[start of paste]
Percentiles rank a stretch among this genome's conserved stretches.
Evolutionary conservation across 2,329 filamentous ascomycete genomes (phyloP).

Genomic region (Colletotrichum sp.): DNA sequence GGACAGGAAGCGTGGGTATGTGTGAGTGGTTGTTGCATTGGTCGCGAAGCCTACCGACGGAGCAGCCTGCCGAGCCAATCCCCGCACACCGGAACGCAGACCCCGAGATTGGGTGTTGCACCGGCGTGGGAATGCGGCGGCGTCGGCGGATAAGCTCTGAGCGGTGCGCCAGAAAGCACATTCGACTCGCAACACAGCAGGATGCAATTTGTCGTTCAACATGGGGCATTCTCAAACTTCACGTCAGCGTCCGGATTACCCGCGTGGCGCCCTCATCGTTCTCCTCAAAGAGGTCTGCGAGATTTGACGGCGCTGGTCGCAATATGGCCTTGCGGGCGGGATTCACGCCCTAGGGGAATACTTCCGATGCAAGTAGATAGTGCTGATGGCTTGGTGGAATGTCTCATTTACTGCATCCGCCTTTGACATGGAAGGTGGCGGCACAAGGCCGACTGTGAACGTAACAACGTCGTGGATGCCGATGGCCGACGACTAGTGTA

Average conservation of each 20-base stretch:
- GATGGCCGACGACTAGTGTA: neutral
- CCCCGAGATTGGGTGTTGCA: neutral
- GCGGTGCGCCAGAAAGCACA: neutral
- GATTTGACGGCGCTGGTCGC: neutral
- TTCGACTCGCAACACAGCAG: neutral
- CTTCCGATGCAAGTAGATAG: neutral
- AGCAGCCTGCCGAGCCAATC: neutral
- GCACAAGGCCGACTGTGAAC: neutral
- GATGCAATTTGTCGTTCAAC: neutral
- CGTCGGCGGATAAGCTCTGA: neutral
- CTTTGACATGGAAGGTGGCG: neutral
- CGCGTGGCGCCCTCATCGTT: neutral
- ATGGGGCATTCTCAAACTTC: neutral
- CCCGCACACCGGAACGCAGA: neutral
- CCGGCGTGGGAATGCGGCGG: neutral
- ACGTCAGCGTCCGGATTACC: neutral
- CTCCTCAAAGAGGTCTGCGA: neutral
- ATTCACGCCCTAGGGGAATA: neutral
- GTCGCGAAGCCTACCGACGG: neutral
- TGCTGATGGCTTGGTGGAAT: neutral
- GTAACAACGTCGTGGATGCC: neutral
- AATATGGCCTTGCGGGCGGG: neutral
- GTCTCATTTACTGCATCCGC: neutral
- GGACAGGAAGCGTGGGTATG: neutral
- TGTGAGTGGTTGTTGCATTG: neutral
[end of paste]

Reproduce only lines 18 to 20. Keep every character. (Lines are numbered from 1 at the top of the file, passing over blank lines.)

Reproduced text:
- CCCGCACACCGGAACGCAGA: neutral
- CCGGCGTGGGAATGCGGCGG: neutral
- ACGTCAGCGTCCGGATTACC: neutral